batye
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batye,
User Rank: Ninja
9/19/2015 | 6:26:24 PM
Re: Glassdoor
yes, also in Canada, I did see something simular run by Canadian truck drivers about tracking Co. 
tjgkg
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tjgkg,
User Rank: Ninja
9/19/2015 | 12:25:35 PM
Re: Glassdoor
@batye: There are quite a number of sites like that. All a reaction to corporate abuse. You can't do anything like that on LinkedIn but Glassdoor and some of the other sites mentioned are really good resources for job hunters.
batye
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batye,
User Rank: Ninja
9/1/2015 | 11:18:59 AM
Re: Glassdoor
@tjgkg, interesting point... it does remind me of bestbuysucks website create by ex-Bestbuy employee...
kstaron
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kstaron,
User Rank: Ninja
8/19/2015 | 2:26:00 PM
Take a look around the office
These are great questions to feel out a prospective employer. I especially like the 'are people laughing' one. If you take a good look at the people and set up of offices/cubicles it can help determine what the company is like. Are the cubes all the same or are they decorated? That speaks to how much personality you are allowed/feel comfortable sharing with your coworkers. (Seriously, if you don't see a single darth vader or tardis or faux plant, it may be a rigidplace to work.) Are people carrying themselves in a relaxed manner or are they in a hurry and all tensed up? Smiling or bag under their eyes? Watching the people can tell you alot about what the typica lworkload is, how people are encouraged to interact and express themselves.
tjgkg
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tjgkg,
User Rank: Ninja
8/19/2015 | 10:37:38 AM
Re: Glassdoor
Dave, yes when there are more reviews you get a better sample. The interesting thing with Glassdoor is that you get feedback from people who left the company much more than people still working there. So you tend to get emotional reviews from either disgruntled employees, or people who do not fit in with the culture. So you have to sort through the language and tenor of the review to get an insight.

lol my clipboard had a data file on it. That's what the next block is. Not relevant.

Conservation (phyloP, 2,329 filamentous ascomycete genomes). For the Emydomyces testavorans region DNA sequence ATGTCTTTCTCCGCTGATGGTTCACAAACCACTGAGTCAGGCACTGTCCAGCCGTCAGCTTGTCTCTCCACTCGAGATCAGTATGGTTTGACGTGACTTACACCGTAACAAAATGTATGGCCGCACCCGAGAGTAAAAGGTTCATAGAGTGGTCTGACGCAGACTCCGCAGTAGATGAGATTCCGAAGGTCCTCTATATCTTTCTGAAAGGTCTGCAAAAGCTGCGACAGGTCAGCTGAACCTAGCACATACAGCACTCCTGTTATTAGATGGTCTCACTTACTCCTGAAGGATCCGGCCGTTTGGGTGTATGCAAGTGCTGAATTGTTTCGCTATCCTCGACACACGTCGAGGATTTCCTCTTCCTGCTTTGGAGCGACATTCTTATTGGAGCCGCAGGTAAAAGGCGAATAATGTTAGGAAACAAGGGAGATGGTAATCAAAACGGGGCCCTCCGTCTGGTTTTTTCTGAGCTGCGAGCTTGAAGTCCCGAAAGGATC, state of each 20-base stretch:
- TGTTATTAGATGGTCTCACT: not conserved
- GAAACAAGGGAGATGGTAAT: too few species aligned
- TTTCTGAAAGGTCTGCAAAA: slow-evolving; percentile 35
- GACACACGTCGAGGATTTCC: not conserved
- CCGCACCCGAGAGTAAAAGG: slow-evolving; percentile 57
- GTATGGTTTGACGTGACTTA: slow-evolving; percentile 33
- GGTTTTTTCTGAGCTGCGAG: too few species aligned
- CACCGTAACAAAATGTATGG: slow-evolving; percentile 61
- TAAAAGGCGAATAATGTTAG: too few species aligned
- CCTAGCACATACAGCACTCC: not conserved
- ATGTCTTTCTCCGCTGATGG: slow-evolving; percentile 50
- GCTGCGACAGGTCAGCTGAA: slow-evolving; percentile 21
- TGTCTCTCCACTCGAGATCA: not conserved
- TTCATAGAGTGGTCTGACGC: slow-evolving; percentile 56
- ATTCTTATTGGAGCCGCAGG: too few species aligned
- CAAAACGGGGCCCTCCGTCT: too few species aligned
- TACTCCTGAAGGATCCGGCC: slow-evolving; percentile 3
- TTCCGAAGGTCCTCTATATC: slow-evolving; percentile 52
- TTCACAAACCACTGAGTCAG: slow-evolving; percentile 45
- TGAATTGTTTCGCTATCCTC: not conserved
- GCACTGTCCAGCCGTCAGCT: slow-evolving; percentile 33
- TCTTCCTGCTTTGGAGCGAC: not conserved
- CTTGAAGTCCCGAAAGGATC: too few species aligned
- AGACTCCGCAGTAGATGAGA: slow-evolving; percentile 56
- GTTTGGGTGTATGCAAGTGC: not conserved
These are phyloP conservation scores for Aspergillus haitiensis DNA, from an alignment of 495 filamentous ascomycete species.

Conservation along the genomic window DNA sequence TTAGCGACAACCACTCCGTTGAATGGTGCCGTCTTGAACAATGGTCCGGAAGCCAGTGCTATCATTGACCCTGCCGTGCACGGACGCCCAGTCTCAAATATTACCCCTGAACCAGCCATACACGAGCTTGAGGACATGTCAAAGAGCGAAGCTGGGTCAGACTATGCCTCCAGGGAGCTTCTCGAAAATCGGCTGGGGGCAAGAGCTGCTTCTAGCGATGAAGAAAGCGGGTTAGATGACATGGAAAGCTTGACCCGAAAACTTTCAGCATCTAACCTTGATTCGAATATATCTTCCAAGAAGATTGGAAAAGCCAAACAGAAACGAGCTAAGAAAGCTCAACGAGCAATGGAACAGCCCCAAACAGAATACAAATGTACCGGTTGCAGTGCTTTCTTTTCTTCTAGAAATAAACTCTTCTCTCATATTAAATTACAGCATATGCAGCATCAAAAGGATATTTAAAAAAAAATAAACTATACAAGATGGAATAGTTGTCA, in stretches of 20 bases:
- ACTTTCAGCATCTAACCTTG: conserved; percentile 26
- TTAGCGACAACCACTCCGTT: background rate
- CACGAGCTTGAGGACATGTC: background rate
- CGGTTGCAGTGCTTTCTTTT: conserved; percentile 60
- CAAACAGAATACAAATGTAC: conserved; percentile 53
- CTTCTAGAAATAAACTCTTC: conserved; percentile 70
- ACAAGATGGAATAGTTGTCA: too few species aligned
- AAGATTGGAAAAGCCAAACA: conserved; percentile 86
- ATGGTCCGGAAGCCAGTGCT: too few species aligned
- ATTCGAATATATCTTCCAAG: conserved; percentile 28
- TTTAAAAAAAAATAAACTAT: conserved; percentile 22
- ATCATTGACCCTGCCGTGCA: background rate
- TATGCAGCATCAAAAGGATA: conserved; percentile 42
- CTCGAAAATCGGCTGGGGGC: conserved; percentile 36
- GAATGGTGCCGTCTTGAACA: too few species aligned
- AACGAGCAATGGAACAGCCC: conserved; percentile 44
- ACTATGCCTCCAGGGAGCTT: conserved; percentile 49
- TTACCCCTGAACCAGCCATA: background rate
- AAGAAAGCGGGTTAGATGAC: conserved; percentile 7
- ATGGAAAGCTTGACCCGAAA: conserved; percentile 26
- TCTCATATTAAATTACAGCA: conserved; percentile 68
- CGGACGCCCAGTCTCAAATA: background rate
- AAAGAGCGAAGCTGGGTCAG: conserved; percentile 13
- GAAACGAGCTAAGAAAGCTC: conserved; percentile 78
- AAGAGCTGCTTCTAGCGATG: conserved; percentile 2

petey
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petey,
User Rank: Strategist
8/18/2015 | 9:41:01 PM
Re: 3 basic ones
@David - I've been in the auto industry a long time. What I've seen is a lot of good people outsourced, terminated because the company can cut costs paying offshore people a fraction of the salaries you would normally pay recent college grads.

Outside of the skill set needed by the silicon valley companies, I see nothing opening up in the midwest, which would come close to what you are describing.

I see endless H1B hires, I see decent people with college degrees being swept aside because they can hire temporary workers cheaper, with no benefits. Finally, I see more mid-level and above managers with MBAs being hired on the basis of perceived value when they actually know less about operations management than either of us.

Cynical? yes. Realistic? Yes

Not all industries are like Amazon, Google or Facebook.

The rustbelt is just now figuring out the walmart standard of cheap is good--perhaps 15 years behind the rest of the country.

The days of graduating college and working your way up are over, in the midwestern rust belt. To come up with a list of 12 or more questions, mentioned in your article, in the auto industry, for a routine IT job--anything from help desk, desktop support and Business Analysts, would be laughable.

I mean no disrespect--it's a very tough world here in the midwestern auto industry. They've played into the offshoring model to the point they cannot afford anything else.